Status_Access_Violation is a common error that Microsoft Edge users encounter when loading a webpage or when a webpage crashes suddenly. It occurs due to a flaw in the browser’s source code or unspecified program code registering for memory without permission.
If you are also experiencing the same error, we will explain why it occurs and how you can fix it in this article.
Why Does the Status_Access_Violation Error Occur?
The Status_Access_Violation error could be caused by interference from installed extensions on your browser, the presence of malware, your browser’s security intervening more than it should, a bug in the browser’s experimental feature, or simply an issue with the browser’s update.
No matter what’s causing a webpage to crash or not load correctly, you should try the following fixes to resolve the issue.
1. Refresh the Webpage or Your Browser
An error might have been caused by a temporary glitch that goes away after giving your tab a fresh start, mainly if it is happening for the first time. Try refreshing the page several times to see if it solves the problem. If refreshing the webpage does not work, restart your browser after closing it.
If refreshing both the webpage and the browser doesn’t resolve the error, try the fixes listed below.
2. Update Your Browser
It is common for outdated browsers to cause unforeseen issues. Therefore, if you haven’t updated Edge for ages and intentionally stopped Edge from updating automatically, that may explain why you are seeing this error.
Follow the steps below to update your browser:
- Open Edge.
- In the browser’s top-right corner, click on the three horizontal dots.
- From the dropdown menu, select Settings.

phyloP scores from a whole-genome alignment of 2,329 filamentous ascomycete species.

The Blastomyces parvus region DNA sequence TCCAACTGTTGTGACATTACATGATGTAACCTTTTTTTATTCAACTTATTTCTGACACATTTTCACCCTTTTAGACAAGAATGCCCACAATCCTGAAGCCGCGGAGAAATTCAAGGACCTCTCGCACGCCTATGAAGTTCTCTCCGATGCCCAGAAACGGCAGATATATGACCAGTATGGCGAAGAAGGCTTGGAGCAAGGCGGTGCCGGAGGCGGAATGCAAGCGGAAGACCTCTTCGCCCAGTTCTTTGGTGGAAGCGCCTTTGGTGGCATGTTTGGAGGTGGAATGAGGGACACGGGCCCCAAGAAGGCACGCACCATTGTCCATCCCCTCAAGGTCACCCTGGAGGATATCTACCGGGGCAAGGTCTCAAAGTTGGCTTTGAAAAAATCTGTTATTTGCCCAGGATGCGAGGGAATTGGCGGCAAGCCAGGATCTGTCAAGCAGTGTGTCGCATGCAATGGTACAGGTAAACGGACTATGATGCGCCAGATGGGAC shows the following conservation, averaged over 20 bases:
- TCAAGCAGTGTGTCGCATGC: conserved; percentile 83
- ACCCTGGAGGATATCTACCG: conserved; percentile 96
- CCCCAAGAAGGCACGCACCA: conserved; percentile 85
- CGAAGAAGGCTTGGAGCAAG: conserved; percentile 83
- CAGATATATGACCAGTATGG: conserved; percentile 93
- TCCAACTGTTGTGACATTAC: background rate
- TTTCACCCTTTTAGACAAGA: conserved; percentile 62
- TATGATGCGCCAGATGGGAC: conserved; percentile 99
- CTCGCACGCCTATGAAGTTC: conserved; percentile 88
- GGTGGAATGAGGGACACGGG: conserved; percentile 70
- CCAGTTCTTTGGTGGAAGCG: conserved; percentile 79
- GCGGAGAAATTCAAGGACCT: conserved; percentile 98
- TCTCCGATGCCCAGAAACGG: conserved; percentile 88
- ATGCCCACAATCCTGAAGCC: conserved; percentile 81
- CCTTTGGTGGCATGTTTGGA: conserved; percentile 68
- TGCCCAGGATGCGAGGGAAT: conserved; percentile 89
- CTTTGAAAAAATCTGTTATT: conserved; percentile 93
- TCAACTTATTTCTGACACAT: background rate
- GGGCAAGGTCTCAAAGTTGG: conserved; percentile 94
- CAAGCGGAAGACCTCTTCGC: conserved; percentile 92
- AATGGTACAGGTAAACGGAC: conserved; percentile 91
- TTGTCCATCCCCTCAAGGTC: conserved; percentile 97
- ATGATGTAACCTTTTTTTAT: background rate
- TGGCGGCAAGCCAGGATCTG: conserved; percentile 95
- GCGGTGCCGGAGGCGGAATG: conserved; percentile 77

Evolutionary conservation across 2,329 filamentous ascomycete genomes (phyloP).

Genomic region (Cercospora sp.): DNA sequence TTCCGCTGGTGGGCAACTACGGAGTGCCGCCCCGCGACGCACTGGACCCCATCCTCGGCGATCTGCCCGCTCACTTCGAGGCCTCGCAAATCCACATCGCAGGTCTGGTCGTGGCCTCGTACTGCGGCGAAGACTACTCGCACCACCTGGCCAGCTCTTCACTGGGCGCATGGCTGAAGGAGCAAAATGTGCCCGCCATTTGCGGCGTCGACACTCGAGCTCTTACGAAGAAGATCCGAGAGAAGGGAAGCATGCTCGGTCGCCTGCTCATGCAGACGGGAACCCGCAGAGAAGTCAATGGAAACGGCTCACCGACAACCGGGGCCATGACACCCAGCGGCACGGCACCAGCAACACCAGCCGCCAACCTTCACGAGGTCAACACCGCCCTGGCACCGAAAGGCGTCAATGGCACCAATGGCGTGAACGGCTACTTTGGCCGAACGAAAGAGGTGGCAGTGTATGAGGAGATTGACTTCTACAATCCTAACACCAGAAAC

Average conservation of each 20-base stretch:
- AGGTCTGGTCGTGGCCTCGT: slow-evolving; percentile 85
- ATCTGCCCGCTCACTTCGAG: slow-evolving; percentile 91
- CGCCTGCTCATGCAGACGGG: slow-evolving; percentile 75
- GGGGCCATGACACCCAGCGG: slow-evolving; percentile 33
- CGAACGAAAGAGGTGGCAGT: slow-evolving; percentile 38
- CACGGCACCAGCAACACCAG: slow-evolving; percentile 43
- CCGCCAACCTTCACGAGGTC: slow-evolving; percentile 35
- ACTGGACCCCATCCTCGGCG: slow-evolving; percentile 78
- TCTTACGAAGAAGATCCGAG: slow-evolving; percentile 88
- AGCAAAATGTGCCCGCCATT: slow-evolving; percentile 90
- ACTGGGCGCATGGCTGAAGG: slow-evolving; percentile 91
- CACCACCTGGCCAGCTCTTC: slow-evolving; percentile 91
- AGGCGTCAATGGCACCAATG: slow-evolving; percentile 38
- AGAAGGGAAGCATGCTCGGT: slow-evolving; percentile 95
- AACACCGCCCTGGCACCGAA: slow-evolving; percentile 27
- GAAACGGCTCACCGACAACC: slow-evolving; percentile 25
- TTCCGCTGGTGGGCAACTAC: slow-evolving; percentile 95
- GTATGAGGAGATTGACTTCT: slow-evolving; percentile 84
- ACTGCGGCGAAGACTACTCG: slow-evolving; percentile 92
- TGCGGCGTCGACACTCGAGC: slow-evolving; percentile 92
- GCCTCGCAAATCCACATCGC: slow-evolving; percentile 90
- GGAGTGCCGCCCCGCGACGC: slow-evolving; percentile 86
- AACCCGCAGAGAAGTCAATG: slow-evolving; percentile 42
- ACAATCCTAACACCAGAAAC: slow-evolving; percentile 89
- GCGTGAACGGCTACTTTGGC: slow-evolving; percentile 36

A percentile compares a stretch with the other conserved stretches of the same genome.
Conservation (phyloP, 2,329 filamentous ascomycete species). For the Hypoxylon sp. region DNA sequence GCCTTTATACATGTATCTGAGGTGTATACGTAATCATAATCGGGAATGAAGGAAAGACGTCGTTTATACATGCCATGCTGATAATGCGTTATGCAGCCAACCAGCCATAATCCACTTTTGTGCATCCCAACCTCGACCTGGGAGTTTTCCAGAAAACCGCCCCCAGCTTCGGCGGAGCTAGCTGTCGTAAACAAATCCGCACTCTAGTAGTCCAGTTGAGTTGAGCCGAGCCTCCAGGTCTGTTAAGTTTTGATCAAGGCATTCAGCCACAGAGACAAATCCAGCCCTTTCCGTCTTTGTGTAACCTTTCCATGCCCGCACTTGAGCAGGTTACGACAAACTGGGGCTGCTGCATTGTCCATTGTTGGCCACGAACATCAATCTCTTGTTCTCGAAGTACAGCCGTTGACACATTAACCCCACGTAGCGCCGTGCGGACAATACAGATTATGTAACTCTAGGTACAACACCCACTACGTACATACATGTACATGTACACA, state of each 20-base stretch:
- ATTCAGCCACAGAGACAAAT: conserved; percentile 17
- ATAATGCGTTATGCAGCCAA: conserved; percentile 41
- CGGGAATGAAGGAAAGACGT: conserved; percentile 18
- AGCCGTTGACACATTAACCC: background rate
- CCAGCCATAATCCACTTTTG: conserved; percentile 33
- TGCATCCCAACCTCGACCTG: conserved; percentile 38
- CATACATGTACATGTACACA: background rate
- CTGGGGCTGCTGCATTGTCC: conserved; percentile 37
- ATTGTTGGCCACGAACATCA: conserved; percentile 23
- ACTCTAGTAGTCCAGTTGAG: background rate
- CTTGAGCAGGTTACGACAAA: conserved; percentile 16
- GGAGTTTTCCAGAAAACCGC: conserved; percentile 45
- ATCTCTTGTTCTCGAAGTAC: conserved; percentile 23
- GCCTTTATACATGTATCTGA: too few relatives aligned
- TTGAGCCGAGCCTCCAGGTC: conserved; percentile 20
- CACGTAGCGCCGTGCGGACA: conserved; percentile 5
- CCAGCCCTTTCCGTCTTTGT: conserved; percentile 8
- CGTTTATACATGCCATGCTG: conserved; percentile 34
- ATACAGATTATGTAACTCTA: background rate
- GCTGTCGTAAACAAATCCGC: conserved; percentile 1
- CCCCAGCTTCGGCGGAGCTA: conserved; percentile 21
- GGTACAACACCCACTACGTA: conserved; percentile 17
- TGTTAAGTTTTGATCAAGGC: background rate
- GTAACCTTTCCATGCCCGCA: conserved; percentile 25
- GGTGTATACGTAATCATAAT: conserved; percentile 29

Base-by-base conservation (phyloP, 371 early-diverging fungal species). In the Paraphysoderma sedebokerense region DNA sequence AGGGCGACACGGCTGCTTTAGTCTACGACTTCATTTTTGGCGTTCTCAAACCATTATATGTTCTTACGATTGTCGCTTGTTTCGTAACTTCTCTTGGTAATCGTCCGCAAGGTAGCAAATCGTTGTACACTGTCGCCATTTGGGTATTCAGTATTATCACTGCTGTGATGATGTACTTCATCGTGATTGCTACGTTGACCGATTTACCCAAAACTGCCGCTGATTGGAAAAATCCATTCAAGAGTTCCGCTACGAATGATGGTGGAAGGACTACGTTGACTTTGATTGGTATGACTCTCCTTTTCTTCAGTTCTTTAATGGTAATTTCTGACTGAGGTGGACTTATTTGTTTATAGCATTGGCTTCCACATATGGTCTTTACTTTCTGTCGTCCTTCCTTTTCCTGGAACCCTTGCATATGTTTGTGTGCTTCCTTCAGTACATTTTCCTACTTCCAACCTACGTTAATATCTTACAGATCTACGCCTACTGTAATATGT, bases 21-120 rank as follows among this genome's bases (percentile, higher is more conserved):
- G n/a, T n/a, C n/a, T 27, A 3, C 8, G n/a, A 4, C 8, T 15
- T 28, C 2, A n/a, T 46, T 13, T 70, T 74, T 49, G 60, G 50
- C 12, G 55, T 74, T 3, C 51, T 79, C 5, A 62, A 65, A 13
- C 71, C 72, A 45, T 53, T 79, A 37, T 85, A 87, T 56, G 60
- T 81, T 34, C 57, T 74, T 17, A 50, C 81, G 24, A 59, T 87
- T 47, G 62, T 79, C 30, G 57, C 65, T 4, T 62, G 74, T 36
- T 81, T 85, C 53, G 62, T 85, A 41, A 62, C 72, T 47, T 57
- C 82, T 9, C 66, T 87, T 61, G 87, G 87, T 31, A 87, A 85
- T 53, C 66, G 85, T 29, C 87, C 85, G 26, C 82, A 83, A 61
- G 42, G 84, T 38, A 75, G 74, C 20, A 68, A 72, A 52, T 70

- In the left-sidebar, click About Microsoft Edge.
If your browser isn’t updated, you’ll see an automatic update running on the right. Give your browser a fresh start once that process is complete to let the changes take effect. If you see the message “Microsoft Edge is up to date,” your browser has already been updated.
Nonetheless, rule out the webpage-specific issues if the browser was already updated or updating it didn’t work.
3. Rule Out Webpage-Specific Issues
To do that, open a different webpage, preferably one from another website. If the problem persists with a specific webpage or website, disable your ad blocker extension, as it interferes directly with the webpage’s code.
If the issue appears on multiple websites and disabling ad blocker extensions doesn’t help, then it’s time to try some major fixes.
4. Rename the Edge’s Executable
You may successfully resolve the issue by simply renaming Edge’s executable file. Although it may not make sense initially, it has a good chance of resolving the problem. Additionally, since operating systems don’t use the file name to locate applications, it won’t cause any harm.
Windows users will find the Microsoft Edge’s executable here:
C:/Program Files (x86)/Microsoft/Edge/Application
Once you have located it, click on it and select Rename from the context menu. After that, rename it to something else; for example, “edge.” Afterward, restart your computer and relaunch the browser.